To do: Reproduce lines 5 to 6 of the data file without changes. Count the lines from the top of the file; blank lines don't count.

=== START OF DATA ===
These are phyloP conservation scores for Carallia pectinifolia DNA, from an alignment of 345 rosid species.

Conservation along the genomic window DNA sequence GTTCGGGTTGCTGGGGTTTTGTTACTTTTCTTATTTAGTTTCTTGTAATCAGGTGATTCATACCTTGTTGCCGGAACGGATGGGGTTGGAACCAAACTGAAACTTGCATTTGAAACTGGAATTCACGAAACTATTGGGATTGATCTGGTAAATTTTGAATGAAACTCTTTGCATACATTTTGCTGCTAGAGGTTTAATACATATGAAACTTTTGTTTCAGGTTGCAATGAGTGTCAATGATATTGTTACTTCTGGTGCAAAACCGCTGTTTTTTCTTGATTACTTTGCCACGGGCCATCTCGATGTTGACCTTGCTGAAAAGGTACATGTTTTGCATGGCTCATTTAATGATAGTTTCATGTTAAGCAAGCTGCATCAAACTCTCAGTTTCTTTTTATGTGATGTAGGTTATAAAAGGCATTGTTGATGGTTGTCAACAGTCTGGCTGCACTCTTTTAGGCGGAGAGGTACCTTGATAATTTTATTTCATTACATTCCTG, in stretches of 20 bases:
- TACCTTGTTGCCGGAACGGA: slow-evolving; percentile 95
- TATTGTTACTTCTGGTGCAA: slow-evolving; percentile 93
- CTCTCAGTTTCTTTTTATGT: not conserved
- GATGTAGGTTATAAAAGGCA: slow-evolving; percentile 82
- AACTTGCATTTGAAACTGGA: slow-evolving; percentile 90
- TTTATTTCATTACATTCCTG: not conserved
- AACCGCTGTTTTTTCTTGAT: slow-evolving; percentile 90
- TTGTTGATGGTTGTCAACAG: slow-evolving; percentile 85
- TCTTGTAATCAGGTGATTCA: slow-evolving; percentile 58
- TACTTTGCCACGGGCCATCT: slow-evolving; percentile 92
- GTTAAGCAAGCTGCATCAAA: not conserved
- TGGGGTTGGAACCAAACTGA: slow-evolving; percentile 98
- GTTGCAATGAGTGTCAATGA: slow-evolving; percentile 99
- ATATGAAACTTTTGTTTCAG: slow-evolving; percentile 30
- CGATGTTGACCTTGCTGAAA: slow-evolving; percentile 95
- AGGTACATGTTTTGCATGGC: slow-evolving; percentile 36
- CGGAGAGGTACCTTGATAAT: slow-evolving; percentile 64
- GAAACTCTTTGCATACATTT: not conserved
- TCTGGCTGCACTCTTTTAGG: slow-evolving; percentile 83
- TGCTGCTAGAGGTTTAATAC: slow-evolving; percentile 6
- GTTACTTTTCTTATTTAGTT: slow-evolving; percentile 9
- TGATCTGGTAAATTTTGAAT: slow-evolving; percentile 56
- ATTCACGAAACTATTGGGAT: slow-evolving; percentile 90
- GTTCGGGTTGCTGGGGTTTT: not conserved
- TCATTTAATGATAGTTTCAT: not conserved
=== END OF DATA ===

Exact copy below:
- CTCTCAGTTTCTTTTTATGT: not conserved
- GATGTAGGTTATAAAAGGCA: slow-evolving; percentile 82